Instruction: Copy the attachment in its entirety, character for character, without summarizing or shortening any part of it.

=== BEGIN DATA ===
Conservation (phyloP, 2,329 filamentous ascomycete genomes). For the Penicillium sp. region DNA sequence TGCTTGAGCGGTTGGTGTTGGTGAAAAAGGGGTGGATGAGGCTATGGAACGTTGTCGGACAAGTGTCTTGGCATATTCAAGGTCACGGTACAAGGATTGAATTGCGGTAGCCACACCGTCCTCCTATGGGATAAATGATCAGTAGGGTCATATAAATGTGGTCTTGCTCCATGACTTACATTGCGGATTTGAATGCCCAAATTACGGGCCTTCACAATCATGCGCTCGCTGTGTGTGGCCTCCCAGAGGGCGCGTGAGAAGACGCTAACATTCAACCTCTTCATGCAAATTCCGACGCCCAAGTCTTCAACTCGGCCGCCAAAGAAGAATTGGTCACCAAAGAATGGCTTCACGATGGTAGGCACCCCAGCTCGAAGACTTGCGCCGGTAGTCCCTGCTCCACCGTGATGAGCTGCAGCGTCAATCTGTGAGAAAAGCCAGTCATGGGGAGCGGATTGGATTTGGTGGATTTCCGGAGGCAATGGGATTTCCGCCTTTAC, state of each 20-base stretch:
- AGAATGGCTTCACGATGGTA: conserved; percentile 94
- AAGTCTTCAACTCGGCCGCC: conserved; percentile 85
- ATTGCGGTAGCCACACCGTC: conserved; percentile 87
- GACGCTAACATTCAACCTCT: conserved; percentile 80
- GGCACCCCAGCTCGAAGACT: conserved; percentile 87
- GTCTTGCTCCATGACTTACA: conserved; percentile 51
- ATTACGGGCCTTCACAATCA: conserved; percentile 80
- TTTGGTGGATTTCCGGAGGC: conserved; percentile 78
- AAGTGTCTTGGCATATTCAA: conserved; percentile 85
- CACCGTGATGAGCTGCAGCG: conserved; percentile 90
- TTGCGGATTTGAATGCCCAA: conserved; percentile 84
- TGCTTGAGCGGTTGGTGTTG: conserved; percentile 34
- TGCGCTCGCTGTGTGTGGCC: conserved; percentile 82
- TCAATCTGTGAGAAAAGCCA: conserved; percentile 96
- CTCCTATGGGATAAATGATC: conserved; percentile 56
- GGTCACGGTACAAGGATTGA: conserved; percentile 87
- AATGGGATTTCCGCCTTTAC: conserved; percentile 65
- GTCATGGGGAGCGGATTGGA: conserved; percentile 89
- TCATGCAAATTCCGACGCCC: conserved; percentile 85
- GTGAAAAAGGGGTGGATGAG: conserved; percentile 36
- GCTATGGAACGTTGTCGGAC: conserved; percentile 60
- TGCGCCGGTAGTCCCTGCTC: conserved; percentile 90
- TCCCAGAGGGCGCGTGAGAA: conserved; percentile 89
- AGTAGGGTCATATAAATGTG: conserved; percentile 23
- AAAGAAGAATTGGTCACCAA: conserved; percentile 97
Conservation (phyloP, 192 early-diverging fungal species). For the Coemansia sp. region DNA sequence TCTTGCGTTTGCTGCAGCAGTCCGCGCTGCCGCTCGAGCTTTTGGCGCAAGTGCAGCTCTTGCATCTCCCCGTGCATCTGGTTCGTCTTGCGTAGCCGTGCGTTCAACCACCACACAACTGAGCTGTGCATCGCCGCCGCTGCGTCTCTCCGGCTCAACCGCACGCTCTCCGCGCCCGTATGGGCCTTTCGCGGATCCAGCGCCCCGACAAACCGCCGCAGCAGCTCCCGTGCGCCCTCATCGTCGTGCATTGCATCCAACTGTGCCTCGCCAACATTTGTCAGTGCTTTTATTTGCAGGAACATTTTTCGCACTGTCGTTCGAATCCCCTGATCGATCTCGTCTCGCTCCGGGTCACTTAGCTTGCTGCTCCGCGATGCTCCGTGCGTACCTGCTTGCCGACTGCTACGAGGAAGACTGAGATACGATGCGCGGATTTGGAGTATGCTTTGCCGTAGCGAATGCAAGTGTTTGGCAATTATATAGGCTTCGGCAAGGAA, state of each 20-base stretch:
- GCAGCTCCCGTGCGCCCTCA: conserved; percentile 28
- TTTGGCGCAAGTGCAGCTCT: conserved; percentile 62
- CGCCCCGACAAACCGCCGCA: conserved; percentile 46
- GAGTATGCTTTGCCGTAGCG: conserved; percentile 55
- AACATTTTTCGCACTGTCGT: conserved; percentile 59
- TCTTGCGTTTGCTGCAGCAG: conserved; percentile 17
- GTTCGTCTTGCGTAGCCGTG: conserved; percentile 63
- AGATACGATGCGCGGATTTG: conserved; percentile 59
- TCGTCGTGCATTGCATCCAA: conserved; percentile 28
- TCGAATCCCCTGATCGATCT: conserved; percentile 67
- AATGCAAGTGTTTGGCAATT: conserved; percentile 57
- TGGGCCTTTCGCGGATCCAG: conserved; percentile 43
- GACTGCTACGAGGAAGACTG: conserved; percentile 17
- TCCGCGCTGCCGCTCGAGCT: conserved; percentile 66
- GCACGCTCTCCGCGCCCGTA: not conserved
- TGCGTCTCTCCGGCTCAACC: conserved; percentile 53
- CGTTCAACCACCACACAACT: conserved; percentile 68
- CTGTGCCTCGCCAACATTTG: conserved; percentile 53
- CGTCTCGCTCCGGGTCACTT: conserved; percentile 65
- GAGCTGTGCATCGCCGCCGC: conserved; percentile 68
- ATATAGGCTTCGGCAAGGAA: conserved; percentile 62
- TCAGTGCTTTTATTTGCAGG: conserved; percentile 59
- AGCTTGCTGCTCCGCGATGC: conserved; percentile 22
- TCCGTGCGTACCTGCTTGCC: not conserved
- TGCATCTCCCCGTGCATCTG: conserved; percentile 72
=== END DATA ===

Conservation (phyloP, 2,329 filamentous ascomycete genomes). For the Penicillium sp. region DNA sequence TGCTTGAGCGGTTGGTGTTGGTGAAAAAGGGGTGGATGAGGCTATGGAACGTTGTCGGACAAGTGTCTTGGCATATTCAAGGTCACGGTACAAGGATTGAATTGCGGTAGCCACACCGTCCTCCTATGGGATAAATGATCAGTAGGGTCATATAAATGTGGTCTTGCTCCATGACTTACATTGCGGATTTGAATGCCCAAATTACGGGCCTTCACAATCATGCGCTCGCTGTGTGTGGCCTCCCAGAGGGCGCGTGAGAAGACGCTAACATTCAACCTCTTCATGCAAATTCCGACGCCCAAGTCTTCAACTCGGCCGCCAAAGAAGAATTGGTCACCAAAGAATGGCTTCACGATGGTAGGCACCCCAGCTCGAAGACTTGCGCCGGTAGTCCCTGCTCCACCGTGATGAGCTGCAGCGTCAATCTGTGAGAAAAGCCAGTCATGGGGAGCGGATTGGATTTGGTGGATTTCCGGAGGCAATGGGATTTCCGCCTTTAC, state of each 20-base stretch:
- AGAATGGCTTCACGATGGTA: conserved; percentile 94
- AAGTCTTCAACTCGGCCGCC: conserved; percentile 85
- ATTGCGGTAGCCACACCGTC: conserved; percentile 87
- GACGCTAACATTCAACCTCT: conserved; percentile 80
- GGCACCCCAGCTCGAAGACT: conserved; percentile 87
- GTCTTGCTCCATGACTTACA: conserved; percentile 51
- ATTACGGGCCTTCACAATCA: conserved; percentile 80
- TTTGGTGGATTTCCGGAGGC: conserved; percentile 78
- AAGTGTCTTGGCATATTCAA: conserved; percentile 85
- CACCGTGATGAGCTGCAGCG: conserved; percentile 90
- TTGCGGATTTGAATGCCCAA: conserved; percentile 84
- TGCTTGAGCGGTTGGTGTTG: conserved; percentile 34
- TGCGCTCGCTGTGTGTGGCC: conserved; percentile 82
- TCAATCTGTGAGAAAAGCCA: conserved; percentile 96
- CTCCTATGGGATAAATGATC: conserved; percentile 56
- GGTCACGGTACAAGGATTGA: conserved; percentile 87
- AATGGGATTTCCGCCTTTAC: conserved; percentile 65
- GTCATGGGGAGCGGATTGGA: conserved; percentile 89
- TCATGCAAATTCCGACGCCC: conserved; percentile 85
- GTGAAAAAGGGGTGGATGAG: conserved; percentile 36
- GCTATGGAACGTTGTCGGAC: conserved; percentile 60
- TGCGCCGGTAGTCCCTGCTC: conserved; percentile 90
- TCCCAGAGGGCGCGTGAGAA: conserved; percentile 89
- AGTAGGGTCATATAAATGTG: conserved; percentile 23
- AAAGAAGAATTGGTCACCAA: conserved; percentile 97
Conservation (phyloP, 192 early-diverging fungal species). For the Coemansia sp. region DNA sequence TCTTGCGTTTGCTGCAGCAGTCCGCGCTGCCGCTCGAGCTTTTGGCGCAAGTGCAGCTCTTGCATCTCCCCGTGCATCTGGTTCGTCTTGCGTAGCCGTGCGTTCAACCACCACACAACTGAGCTGTGCATCGCCGCCGCTGCGTCTCTCCGGCTCAACCGCACGCTCTCCGCGCCCGTATGGGCCTTTCGCGGATCCAGCGCCCCGACAAACCGCCGCAGCAGCTCCCGTGCGCCCTCATCGTCGTGCATTGCATCCAACTGTGCCTCGCCAACATTTGTCAGTGCTTTTATTTGCAGGAACATTTTTCGCACTGTCGTTCGAATCCCCTGATCGATCTCGTCTCGCTCCGGGTCACTTAGCTTGCTGCTCCGCGATGCTCCGTGCGTACCTGCTTGCCGACTGCTACGAGGAAGACTGAGATACGATGCGCGGATTTGGAGTATGCTTTGCCGTAGCGAATGCAAGTGTTTGGCAATTATATAGGCTTCGGCAAGGAA, state of each 20-base stretch:
- GCAGCTCCCGTGCGCCCTCA: conserved; percentile 28
- TTTGGCGCAAGTGCAGCTCT: conserved; percentile 62
- CGCCCCGACAAACCGCCGCA: conserved; percentile 46
- GAGTATGCTTTGCCGTAGCG: conserved; percentile 55
- AACATTTTTCGCACTGTCGT: conserved; percentile 59
- TCTTGCGTTTGCTGCAGCAG: conserved; percentile 17
- GTTCGTCTTGCGTAGCCGTG: conserved; percentile 63
- AGATACGATGCGCGGATTTG: conserved; percentile 59
- TCGTCGTGCATTGCATCCAA: conserved; percentile 28
- TCGAATCCCCTGATCGATCT: conserved; percentile 67
- AATGCAAGTGTTTGGCAATT: conserved; percentile 57
- TGGGCCTTTCGCGGATCCAG: conserved; percentile 43
- GACTGCTACGAGGAAGACTG: conserved; percentile 17
- TCCGCGCTGCCGCTCGAGCT: conserved; percentile 66
- GCACGCTCTCCGCGCCCGTA: not conserved
- TGCGTCTCTCCGGCTCAACC: conserved; percentile 53
- CGTTCAACCACCACACAACT: conserved; percentile 68
- CTGTGCCTCGCCAACATTTG: conserved; percentile 53
- CGTCTCGCTCCGGGTCACTT: conserved; percentile 65
- GAGCTGTGCATCGCCGCCGC: conserved; percentile 68
- ATATAGGCTTCGGCAAGGAA: conserved; percentile 62
- TCAGTGCTTTTATTTGCAGG: conserved; percentile 59
- AGCTTGCTGCTCCGCGATGC: conserved; percentile 22
- TCCGTGCGTACCTGCTTGCC: not conserved
- TGCATCTCCCCGTGCATCTG: conserved; percentile 72